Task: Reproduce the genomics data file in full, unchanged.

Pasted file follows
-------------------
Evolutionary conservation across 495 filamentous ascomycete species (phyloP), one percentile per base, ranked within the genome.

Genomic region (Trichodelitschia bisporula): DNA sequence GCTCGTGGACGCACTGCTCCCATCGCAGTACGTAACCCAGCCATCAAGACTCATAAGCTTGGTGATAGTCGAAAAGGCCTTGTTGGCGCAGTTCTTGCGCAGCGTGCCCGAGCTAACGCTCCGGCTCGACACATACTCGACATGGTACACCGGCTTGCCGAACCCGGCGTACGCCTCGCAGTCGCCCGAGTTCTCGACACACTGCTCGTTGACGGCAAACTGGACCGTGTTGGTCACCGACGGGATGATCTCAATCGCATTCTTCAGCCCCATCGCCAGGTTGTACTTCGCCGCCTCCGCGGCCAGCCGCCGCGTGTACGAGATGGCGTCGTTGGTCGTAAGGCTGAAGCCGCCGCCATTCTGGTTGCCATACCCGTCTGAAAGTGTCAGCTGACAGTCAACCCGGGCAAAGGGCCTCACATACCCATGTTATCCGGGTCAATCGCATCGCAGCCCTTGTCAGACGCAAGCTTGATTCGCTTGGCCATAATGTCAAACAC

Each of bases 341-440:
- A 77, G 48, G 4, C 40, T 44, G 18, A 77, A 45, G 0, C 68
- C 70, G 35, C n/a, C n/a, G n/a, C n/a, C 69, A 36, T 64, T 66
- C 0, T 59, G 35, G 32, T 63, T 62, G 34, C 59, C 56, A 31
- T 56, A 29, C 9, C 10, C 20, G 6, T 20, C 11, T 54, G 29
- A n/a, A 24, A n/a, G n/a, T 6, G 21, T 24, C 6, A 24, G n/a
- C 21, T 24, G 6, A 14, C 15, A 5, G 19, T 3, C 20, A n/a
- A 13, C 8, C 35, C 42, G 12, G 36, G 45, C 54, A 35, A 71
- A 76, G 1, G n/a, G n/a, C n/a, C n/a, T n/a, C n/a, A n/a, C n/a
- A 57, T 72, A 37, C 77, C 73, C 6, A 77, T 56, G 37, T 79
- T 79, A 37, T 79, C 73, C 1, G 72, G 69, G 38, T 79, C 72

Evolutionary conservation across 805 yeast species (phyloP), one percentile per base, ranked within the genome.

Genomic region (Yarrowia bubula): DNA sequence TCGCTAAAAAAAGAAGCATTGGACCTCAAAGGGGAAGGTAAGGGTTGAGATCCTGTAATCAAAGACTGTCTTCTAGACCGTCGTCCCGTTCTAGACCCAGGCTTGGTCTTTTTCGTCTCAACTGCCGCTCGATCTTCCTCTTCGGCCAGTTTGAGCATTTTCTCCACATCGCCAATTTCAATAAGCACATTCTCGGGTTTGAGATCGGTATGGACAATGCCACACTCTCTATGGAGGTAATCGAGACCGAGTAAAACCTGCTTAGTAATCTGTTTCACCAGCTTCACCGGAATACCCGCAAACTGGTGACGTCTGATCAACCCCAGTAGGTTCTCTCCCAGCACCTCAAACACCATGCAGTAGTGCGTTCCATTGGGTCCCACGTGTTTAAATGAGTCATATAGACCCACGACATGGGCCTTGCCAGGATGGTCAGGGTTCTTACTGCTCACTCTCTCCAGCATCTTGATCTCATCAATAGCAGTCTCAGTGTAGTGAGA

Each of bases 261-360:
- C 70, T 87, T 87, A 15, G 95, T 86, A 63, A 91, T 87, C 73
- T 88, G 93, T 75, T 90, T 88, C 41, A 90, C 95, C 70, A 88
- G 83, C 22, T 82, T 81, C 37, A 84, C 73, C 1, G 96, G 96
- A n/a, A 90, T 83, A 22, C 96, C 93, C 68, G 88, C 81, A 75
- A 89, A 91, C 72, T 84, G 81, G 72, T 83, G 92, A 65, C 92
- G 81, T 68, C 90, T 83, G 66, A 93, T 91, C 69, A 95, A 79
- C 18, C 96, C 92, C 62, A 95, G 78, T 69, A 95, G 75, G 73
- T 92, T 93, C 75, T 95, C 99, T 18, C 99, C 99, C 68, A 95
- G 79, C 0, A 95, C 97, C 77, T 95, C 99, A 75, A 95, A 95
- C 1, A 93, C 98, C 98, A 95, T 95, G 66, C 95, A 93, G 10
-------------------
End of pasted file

Evolutionary conservation across 495 filamentous ascomycete species (phyloP), one percentile per base, ranked within the genome.

Genomic region (Trichodelitschia bisporula): DNA sequence GCTCGTGGACGCACTGCTCCCATCGCAGTACGTAACCCAGCCATCAAGACTCATAAGCTTGGTGATAGTCGAAAAGGCCTTGTTGGCGCAGTTCTTGCGCAGCGTGCCCGAGCTAACGCTCCGGCTCGACACATACTCGACATGGTACACCGGCTTGCCGAACCCGGCGTACGCCTCGCAGTCGCCCGAGTTCTCGACACACTGCTCGTTGACGGCAAACTGGACCGTGTTGGTCACCGACGGGATGATCTCAATCGCATTCTTCAGCCCCATCGCCAGGTTGTACTTCGCCGCCTCCGCGGCCAGCCGCCGCGTGTACGAGATGGCGTCGTTGGTCGTAAGGCTGAAGCCGCCGCCATTCTGGTTGCCATACCCGTCTGAAAGTGTCAGCTGACAGTCAACCCGGGCAAAGGGCCTCACATACCCATGTTATCCGGGTCAATCGCATCGCAGCCCTTGTCAGACGCAAGCTTGATTCGCTTGGCCATAATGTCAAACAC

Each of bases 341-440:
- A 77, G 48, G 4, C 40, T 44, G 18, A 77, A 45, G 0, C 68
- C 70, G 35, C n/a, C n/a, G n/a, C n/a, C 69, A 36, T 64, T 66
- C 0, T 59, G 35, G 32, T 63, T 62, G 34, C 59, C 56, A 31
- T 56, A 29, C 9, C 10, C 20, G 6, T 20, C 11, T 54, G 29
- A n/a, A 24, A n/a, G n/a, T 6, G 21, T 24, C 6, A 24, G n/a
- C 21, T 24, G 6, A 14, C 15, A 5, G 19, T 3, C 20, A n/a
- A 13, C 8, C 35, C 42, G 12, G 36, G 45, C 54, A 35, A 71
- A 76, G 1, G n/a, G n/a, C n/a, C n/a, T n/a, C n/a, A n/a, C n/a
- A 57, T 72, A 37, C 77, C 73, C 6, A 77, T 56, G 37, T 79
- T 79, A 37, T 79, C 73, C 1, G 72, G 69, G 38, T 79, C 72

Evolutionary conservation across 805 yeast species (phyloP), one percentile per base, ranked within the genome.

Genomic region (Yarrowia bubula): DNA sequence TCGCTAAAAAAAGAAGCATTGGACCTCAAAGGGGAAGGTAAGGGTTGAGATCCTGTAATCAAAGACTGTCTTCTAGACCGTCGTCCCGTTCTAGACCCAGGCTTGGTCTTTTTCGTCTCAACTGCCGCTCGATCTTCCTCTTCGGCCAGTTTGAGCATTTTCTCCACATCGCCAATTTCAATAAGCACATTCTCGGGTTTGAGATCGGTATGGACAATGCCACACTCTCTATGGAGGTAATCGAGACCGAGTAAAACCTGCTTAGTAATCTGTTTCACCAGCTTCACCGGAATACCCGCAAACTGGTGACGTCTGATCAACCCCAGTAGGTTCTCTCCCAGCACCTCAAACACCATGCAGTAGTGCGTTCCATTGGGTCCCACGTGTTTAAATGAGTCATATAGACCCACGACATGGGCCTTGCCAGGATGGTCAGGGTTCTTACTGCTCACTCTCTCCAGCATCTTGATCTCATCAATAGCAGTCTCAGTGTAGTGAGA

Each of bases 261-360:
- C 70, T 87, T 87, A 15, G 95, T 86, A 63, A 91, T 87, C 73
- T 88, G 93, T 75, T 90, T 88, C 41, A 90, C 95, C 70, A 88
- G 83, C 22, T 82, T 81, C 37, A 84, C 73, C 1, G 96, G 96
- A n/a, A 90, T 83, A 22, C 96, C 93, C 68, G 88, C 81, A 75
- A 89, A 91, C 72, T 84, G 81, G 72, T 83, G 92, A 65, C 92
- G 81, T 68, C 90, T 83, G 66, A 93, T 91, C 69, A 95, A 79
- C 18, C 96, C 92, C 62, A 95, G 78, T 69, A 95, G 75, G 73
- T 92, T 93, C 75, T 95, C 99, T 18, C 99, C 99, C 68, A 95
- G 79, C 0, A 95, C 97, C 77, T 95, C 99, A 75, A 95, A 95
- C 1, A 93, C 98, C 98, A 95, T 95, G 66, C 95, A 93, G 10